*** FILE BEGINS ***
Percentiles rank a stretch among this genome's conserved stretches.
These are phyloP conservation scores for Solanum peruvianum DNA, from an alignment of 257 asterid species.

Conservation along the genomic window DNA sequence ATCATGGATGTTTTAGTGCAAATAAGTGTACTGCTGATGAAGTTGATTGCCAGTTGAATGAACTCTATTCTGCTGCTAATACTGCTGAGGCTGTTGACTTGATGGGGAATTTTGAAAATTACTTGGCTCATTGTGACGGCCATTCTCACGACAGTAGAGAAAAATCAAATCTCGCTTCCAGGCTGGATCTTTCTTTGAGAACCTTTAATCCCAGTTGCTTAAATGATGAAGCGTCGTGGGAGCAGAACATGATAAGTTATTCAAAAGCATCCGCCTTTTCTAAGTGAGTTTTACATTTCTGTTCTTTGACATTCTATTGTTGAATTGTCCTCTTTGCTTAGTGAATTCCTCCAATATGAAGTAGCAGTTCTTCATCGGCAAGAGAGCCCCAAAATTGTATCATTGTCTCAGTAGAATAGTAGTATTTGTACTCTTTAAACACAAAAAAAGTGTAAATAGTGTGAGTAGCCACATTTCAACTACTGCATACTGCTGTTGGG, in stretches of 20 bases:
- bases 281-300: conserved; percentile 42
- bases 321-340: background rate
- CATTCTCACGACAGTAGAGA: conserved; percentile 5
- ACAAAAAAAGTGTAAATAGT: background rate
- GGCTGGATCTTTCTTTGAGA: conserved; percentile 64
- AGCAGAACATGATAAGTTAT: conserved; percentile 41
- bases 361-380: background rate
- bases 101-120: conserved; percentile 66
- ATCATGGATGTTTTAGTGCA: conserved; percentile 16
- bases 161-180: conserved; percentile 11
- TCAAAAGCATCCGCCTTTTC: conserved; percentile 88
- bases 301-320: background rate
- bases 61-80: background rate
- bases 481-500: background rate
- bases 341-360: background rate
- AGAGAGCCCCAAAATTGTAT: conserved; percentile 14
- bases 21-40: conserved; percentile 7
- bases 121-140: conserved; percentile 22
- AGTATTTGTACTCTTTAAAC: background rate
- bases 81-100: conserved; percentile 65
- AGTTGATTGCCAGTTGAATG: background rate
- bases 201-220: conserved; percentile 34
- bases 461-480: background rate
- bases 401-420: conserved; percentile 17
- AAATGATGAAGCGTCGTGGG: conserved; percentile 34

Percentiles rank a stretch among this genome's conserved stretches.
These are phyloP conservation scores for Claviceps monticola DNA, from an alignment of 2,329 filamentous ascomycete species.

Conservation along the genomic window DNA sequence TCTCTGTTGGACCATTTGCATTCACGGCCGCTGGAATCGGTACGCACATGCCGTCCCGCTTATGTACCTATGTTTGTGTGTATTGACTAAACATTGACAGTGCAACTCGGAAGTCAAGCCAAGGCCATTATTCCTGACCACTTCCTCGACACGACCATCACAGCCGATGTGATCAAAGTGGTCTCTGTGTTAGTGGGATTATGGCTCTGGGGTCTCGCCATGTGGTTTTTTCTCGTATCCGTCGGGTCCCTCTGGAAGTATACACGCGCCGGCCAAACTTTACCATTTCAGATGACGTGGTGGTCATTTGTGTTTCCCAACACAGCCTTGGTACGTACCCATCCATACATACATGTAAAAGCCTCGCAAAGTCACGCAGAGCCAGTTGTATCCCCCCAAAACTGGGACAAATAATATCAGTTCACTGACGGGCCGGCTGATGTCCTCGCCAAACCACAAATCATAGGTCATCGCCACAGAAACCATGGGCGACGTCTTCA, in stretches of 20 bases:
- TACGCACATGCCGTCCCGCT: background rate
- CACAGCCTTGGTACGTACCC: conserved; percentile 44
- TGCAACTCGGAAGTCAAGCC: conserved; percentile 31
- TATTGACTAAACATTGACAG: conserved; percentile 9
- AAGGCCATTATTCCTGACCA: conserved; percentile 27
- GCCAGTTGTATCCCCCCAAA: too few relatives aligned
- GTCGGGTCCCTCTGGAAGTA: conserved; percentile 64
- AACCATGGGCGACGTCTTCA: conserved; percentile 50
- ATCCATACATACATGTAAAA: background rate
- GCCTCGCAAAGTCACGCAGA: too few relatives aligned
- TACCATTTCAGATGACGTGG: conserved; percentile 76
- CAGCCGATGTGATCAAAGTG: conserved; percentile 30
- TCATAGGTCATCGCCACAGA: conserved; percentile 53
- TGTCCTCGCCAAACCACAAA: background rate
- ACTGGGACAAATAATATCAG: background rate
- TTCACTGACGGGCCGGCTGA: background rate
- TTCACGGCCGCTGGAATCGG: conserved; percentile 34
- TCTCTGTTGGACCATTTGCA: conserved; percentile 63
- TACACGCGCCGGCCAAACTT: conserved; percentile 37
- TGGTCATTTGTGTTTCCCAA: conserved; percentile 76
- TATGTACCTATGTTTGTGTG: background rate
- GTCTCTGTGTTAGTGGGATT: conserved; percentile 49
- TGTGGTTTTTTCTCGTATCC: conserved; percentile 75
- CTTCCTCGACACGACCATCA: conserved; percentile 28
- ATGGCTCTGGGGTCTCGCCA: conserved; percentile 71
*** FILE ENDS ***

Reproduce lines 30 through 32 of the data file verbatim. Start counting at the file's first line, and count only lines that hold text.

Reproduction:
These are phyloP conservation scores for Claviceps monticola DNA, from an alignment of 2,329 filamentous ascomycete species.

Conservation along the genomic window DNA sequence TCTCTGTTGGACCATTTGCATTCACGGCCGCTGGAATCGGTACGCACATGCCGTCCCGCTTATGTACCTATGTTTGTGTGTATTGACTAAACATTGACAGTGCAACTCGGAAGTCAAGCCAAGGCCATTATTCCTGACCACTTCCTCGACACGACCATCACAGCCGATGTGATCAAAGTGGTCTCTGTGTTAGTGGGATTATGGCTCTGGGGTCTCGCCATGTGGTTTTTTCTCGTATCCGTCGGGTCCCTCTGGAAGTATACACGCGCCGGCCAAACTTTACCATTTCAGATGACGTGGTGGTCATTTGTGTTTCCCAACACAGCCTTGGTACGTACCCATCCATACATACATGTAAAAGCCTCGCAAAGTCACGCAGAGCCAGTTGTATCCCCCCAAAACTGGGACAAATAATATCAGTTCACTGACGGGCCGGCTGATGTCCTCGCCAAACCACAAATCATAGGTCATCGCCACAGAAACCATGGGCGACGTCTTCA, in stretches of 20 bases:
- TACGCACATGCCGTCCCGCT: background rate